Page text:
What I'm trying to say is- don't be so proud of your rationalism. It's only a part of what you need.

Comment by jay on My experience with the "rationalist uncanny valley" · 2020-04-23T21:14:12.841Z · LW · GW

I would start with the ideas that natural behavior is typically adaptive, and that society is built for people who behave naturally. Rationality is highly effective at the margins, but tends to cause issues if used without restraint. Don't go overboard. If you do one thing at professional quality, it's okay to be normal everywhere else.

In a related note, we all have meta-preferences that are different than our preferences; there are many things that we want to have done but don't actually want to do. And often our preferences are wiser than our meta-preferences; spending your youth studying and self-improving is not always a better use of your time than getting drunk with attractive people. You don't have to be superhuman, which is good since it isn't an option. Have some compassion for yourself; it's okay to be merely okay.

Note that this is the opposite of the advice that I would give to an underachieving slacker. Some people need to learn to act with intent, and some people need to learn to chill. You seem to be the second type.

Comment by jay on Magic Brain Juice · 2020-03-09T23:29:59.421Z · LW · GW

People vary considerably in which habits stick, which habits don't, and how much work any specific habit takes. To the extent that there is a "self", I'd say it involves not how you are at any given moment, but the range of modifications accessible to you over time.

Comment by jay on Meta-Preference Utilitarianism · 2020-02-18T00:03:31.588Z · LW · GW

I got that; I just don't think most people have identifiable meta-preferences. I don't. I expect less than half of Americans would quickly understand the concept of "meta-preferences", and I'm pretty sure that God features prominently in the moral reasoning of most Americans (but perhaps not most Californians).

OTOH, I'm sure that many people have identifiable preferences and that some people are smart enough to work backwards. Somebody's going to figure out which meta-preference leads to a lower tax rate and tell Fox News.

Voting relies on human judgement, which gets increasingly shaky the farther it gets from the humans' concrete concerns. I think your approach magnifies the problems of democracy rather than solving them.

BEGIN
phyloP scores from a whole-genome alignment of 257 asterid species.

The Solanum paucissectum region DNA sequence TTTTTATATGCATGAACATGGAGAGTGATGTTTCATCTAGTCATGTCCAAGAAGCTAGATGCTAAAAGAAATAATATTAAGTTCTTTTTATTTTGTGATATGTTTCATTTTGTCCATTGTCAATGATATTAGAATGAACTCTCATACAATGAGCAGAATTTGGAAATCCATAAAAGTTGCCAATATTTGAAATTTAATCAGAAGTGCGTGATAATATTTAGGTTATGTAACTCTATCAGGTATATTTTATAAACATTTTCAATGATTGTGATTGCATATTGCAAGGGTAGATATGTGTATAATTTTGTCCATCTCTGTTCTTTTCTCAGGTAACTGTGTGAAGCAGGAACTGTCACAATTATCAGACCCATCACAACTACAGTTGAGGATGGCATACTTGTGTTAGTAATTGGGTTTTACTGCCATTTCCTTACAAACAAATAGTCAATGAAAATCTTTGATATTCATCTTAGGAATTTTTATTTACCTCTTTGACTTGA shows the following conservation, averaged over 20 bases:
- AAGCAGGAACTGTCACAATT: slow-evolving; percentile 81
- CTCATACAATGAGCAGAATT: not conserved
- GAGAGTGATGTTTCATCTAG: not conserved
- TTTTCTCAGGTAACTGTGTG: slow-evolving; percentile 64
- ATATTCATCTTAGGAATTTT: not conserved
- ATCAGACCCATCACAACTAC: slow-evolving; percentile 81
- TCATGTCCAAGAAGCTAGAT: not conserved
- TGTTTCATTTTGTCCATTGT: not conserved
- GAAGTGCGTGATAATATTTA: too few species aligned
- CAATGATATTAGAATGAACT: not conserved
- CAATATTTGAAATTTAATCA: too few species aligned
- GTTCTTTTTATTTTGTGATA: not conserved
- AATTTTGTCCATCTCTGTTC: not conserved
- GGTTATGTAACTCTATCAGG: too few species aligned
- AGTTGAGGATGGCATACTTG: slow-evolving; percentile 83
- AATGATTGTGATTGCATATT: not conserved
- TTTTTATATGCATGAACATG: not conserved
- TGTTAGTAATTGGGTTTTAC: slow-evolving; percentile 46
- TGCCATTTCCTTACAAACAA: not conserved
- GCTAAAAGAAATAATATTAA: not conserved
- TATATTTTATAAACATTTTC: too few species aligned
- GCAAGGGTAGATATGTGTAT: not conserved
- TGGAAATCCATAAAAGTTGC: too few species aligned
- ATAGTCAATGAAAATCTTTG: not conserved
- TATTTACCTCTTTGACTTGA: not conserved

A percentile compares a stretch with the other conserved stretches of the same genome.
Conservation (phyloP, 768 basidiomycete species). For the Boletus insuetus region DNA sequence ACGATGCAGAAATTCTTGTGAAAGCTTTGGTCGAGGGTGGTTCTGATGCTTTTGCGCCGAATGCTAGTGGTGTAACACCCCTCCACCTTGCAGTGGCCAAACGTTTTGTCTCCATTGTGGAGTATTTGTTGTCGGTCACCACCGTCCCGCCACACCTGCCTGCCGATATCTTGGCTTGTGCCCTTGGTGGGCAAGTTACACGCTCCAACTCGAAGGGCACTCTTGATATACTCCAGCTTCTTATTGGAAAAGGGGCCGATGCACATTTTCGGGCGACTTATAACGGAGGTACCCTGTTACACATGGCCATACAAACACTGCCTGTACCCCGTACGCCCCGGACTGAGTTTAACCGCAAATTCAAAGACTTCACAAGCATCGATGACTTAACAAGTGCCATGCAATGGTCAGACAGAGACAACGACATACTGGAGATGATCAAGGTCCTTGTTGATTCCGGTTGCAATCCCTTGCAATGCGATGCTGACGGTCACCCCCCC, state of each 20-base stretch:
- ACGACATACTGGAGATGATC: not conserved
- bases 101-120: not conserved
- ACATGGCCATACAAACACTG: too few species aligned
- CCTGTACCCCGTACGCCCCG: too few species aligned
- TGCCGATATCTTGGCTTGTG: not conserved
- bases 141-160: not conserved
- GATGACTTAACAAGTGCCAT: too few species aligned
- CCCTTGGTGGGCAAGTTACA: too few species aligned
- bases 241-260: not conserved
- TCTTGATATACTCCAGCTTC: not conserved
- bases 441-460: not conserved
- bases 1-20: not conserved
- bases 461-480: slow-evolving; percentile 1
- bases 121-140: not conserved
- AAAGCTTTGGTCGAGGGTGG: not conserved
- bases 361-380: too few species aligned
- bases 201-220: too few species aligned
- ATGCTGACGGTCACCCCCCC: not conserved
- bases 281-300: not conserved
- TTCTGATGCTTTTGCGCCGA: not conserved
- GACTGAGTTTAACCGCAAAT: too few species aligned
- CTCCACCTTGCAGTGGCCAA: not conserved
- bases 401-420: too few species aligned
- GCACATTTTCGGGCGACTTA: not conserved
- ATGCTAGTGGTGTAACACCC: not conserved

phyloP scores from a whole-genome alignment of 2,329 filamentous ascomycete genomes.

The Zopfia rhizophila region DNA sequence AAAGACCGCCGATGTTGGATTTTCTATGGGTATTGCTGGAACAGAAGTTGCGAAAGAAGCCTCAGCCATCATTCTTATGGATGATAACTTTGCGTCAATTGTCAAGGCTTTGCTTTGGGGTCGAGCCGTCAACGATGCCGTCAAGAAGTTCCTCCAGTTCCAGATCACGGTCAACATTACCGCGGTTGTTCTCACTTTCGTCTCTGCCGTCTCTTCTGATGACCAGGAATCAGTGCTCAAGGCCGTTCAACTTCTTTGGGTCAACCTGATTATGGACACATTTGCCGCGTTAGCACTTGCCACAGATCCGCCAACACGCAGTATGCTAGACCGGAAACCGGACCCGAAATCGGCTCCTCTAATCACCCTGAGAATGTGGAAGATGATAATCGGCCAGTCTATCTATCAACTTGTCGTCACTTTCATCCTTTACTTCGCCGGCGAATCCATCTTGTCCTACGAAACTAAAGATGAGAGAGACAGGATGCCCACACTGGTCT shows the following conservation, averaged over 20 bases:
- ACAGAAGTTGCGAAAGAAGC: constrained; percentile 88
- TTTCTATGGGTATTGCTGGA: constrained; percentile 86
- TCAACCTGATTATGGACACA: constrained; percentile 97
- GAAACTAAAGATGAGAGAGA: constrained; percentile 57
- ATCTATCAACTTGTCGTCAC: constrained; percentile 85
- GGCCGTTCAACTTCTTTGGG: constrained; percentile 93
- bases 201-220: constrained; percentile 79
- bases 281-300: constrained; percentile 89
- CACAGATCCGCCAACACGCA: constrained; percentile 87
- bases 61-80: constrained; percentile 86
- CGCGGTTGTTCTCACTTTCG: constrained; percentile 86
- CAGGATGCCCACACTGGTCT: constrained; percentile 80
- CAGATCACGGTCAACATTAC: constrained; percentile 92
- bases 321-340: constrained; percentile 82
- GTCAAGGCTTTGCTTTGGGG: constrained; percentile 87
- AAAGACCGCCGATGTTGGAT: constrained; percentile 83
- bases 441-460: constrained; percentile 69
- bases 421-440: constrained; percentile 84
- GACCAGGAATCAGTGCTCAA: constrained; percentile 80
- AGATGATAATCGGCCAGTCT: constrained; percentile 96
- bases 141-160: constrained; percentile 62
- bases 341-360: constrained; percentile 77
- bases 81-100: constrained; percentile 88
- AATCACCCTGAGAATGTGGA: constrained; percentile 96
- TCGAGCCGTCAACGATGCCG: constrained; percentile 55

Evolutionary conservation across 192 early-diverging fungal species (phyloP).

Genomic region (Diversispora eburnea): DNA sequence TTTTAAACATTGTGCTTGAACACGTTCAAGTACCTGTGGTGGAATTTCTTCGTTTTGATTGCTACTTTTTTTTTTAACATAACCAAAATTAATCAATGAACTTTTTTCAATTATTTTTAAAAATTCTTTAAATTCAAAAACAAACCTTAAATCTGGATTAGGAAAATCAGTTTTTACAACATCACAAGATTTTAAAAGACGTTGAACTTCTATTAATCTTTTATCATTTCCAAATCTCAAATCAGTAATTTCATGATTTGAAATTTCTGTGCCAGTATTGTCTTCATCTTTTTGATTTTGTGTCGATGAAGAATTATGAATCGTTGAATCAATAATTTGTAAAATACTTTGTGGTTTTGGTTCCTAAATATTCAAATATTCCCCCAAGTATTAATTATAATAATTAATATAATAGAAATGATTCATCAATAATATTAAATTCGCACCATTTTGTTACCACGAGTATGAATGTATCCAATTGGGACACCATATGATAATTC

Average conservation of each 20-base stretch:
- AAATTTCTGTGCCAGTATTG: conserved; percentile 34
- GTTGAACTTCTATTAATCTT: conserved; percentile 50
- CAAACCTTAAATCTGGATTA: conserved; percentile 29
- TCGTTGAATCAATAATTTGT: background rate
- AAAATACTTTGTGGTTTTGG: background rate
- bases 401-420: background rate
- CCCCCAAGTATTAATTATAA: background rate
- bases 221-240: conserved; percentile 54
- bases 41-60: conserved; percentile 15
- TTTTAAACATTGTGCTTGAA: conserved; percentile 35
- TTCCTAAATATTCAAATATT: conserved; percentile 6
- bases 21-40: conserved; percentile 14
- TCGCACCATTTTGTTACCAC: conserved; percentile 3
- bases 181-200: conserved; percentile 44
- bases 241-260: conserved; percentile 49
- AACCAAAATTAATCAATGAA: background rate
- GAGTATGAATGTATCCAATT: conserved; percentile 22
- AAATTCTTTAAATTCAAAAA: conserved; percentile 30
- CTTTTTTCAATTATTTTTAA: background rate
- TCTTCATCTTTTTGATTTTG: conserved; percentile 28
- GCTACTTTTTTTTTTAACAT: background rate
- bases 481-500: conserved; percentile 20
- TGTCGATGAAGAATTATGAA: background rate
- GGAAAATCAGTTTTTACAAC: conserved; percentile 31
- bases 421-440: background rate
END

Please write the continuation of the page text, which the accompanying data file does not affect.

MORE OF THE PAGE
Comment by jay on Meta-Preference Utilitarianism · 2020-02-11T01:39:40.603Z · LW · GW

I expect that this system, like democratic processes in general, would have problems because nearly all people, even on an individual level, don't have clearly defined ideas of what they want to optimize. I'd expect a relatively small number of people to develop some understanding of the various choices and their effects, then the emergence of various political campaigns to promote one or another preference (for reasons idealistic and otherwise). I'd expect tribalism to set in rather quickly.

Comment by jay on Protecting Large Projects Against Mazedom · 2020-02-05T01:10:28.483Z · LW · GW

Six direct reports is the rule of thumb I use but it depends on the job, the manager, and the staff. Use a number that's demanding but realistic for your purpose; it should take good managers but not great managers.

Comment by jay on Protecting Large Projects Against Mazedom · 2020-02-03T23:32:23.001Z · LW · GW

I have a few concerns about the suggested solutions:


Solution 1 (be smaller): Being smaller means less maze-nature within your organization, but more interfaces with other organizations (since you're forced to contract out a lot of things). Interfaces with other organizations tend to bring issues of coordinative communication that are similar to, and potentially worse than, the internal mazes they replace.


Solution 2 (minimize levels of hierarchy): I agree, to a limit. That limit is usually about six direct reports per supervisor. Beyond that, people and projects get lost in the shuffle; a single manager can only manage so much and six staff is a fair estimate for competent managers.

Solution 6 (resist "objective criteria"): When serious money and careers are on the line, that's very dangerous. You will make mistakes; objective criteria (however flawed) will allow your boss to "fix the problem" by changing the criteria instead of by firing you. You will upset people with your hiring, promotion, and firing decisions; having an objective basis for your actions is extremely helpful to avoid or minimize lawsuits. Sadly, this is true even if the "objective criteria" are fatally flawed; hardly anyone will have enough information to tell.

Solution 8 (avoid other mazes): All things being equal I'd agree. In practice, the organizations that have huge budgets are usually mazes. As customers, mazes have excellent qualities in terms of budgets (often large) and demands for performance. Mazes demand compliance and reports; other customers demand results.

Comment by jay on Moloch Hasn’t Won · 2019-12-29T14:08:35.049Z · LW · GW

Moloch's biggest enemy is change. In a rapidly changing environment, "Moloch" presents as crippling overspecialization. Since "slack" is useful in a wide variety of circumstances, rapid change selects for slack.